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College Street and College Green

College Street is named after St William’s College on the northeast side. The creation of College Green has opened-up a lovely view of the Minster's East Front.

The thoroughfare acquired its current name at some point during the first half of the 19th century. In medieval times, it was known as Vicars Lane (because it led from the Minster Yard to the Bedern, which was home to the Vicars Choral). However, on historical maps dated 1736, 1750 and 1820, it is labelled as Little Alice Lane (reputedly after the landlady of an ale-house located on the street – probably the Turk’s Head).

Until the late 19th century, the street was very narrow, with jettied timber-framed buildings lining both sides all the way from Goodramgate to Minster Yard. In 1861-2, two houses directly opposite the college were demolished. Their gardens (and the land formerly occupied by the houses) was landscaped to create the first incarnation of College Green.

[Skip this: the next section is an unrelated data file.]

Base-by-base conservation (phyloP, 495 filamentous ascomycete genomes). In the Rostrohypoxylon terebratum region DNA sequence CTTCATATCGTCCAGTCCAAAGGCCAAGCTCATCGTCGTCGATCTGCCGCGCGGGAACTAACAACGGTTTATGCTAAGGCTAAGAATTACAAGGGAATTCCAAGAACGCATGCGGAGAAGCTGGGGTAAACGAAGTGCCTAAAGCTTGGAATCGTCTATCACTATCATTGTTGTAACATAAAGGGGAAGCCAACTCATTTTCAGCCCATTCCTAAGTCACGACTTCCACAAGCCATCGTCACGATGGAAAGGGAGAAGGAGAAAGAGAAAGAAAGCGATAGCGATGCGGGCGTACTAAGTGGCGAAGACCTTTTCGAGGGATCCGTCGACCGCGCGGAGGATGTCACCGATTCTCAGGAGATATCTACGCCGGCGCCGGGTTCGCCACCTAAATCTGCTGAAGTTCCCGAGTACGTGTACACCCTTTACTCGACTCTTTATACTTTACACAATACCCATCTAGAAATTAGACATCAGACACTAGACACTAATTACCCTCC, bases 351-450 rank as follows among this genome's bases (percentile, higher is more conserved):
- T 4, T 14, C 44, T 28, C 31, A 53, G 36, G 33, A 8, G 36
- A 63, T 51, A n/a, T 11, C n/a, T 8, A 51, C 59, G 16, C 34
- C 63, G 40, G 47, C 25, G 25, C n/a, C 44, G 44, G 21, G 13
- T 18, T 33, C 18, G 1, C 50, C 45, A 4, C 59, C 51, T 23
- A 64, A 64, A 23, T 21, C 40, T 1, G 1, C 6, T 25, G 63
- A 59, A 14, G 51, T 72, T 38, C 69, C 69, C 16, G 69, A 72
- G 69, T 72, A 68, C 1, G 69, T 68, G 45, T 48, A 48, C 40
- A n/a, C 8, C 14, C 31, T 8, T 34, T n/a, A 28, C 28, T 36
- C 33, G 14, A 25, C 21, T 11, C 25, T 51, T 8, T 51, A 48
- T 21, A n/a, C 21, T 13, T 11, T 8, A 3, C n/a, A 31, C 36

Over the next 80 years, more of the buildings on the southwest side of the street were demolished and, in 1955, the green was extended and reshaped / repositioned to create the pleasant green space that we see today. As part of these works, a sundial was erected to create a central focal point.

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College Street / College Green
College Street

Latitude: 53.962167000000
Longitude: -1.080238000000

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